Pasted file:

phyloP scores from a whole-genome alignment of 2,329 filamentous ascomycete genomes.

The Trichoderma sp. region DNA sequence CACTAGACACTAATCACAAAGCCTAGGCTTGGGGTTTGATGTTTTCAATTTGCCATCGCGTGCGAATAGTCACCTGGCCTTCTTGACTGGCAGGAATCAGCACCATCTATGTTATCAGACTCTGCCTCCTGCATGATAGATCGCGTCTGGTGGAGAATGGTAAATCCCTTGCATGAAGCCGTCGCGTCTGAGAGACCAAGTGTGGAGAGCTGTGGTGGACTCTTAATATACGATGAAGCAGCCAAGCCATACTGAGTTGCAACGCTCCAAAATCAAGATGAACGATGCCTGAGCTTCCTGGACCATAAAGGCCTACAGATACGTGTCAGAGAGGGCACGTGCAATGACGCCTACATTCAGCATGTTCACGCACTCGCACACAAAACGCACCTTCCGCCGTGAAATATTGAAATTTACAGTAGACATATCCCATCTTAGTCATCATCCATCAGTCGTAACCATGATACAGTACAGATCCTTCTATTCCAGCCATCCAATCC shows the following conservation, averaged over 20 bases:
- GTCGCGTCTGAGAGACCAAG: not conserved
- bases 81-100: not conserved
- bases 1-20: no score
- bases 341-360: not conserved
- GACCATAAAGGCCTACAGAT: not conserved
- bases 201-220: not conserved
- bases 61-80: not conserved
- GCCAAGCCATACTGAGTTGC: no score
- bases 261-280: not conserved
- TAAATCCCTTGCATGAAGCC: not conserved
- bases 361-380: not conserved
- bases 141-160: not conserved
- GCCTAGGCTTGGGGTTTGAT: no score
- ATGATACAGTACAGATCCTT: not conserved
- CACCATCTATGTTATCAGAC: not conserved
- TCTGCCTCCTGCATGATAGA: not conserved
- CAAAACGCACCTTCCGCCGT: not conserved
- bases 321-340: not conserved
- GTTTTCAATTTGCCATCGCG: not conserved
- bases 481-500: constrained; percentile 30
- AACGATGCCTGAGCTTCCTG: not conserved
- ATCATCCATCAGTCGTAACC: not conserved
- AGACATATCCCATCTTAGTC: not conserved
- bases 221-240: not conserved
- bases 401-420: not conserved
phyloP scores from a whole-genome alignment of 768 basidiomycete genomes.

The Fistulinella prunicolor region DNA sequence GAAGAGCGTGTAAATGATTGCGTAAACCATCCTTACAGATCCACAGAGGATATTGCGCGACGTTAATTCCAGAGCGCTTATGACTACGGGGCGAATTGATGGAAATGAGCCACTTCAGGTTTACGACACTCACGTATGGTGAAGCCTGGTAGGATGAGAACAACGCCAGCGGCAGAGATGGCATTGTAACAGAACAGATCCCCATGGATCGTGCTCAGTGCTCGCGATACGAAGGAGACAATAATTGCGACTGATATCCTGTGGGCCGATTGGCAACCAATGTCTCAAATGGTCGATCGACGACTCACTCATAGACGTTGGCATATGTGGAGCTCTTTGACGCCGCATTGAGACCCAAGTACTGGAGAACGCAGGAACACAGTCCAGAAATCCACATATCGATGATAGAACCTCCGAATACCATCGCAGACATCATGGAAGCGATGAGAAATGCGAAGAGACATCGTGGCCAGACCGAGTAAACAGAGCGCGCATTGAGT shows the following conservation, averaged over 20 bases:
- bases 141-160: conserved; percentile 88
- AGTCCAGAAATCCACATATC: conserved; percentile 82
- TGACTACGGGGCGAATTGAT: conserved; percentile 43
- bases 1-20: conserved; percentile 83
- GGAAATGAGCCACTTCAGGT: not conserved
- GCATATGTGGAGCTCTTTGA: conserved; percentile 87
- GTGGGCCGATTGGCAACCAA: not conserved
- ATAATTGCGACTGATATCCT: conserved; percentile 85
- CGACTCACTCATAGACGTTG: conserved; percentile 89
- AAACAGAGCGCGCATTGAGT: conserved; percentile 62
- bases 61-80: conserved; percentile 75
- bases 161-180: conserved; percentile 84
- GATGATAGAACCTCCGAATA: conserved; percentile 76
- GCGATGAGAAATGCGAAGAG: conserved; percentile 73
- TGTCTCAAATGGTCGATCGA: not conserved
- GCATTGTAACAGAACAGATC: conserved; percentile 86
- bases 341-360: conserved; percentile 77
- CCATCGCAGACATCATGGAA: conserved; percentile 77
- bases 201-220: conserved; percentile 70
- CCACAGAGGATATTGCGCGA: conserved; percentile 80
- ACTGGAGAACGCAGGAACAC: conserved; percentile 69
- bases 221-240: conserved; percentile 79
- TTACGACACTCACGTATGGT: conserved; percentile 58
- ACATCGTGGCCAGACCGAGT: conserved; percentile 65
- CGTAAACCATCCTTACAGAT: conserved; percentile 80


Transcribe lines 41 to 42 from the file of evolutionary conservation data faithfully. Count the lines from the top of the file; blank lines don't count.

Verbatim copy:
- bases 161-180: conserved; percentile 84
- GATGATAGAACCTCCGAATA: conserved; percentile 76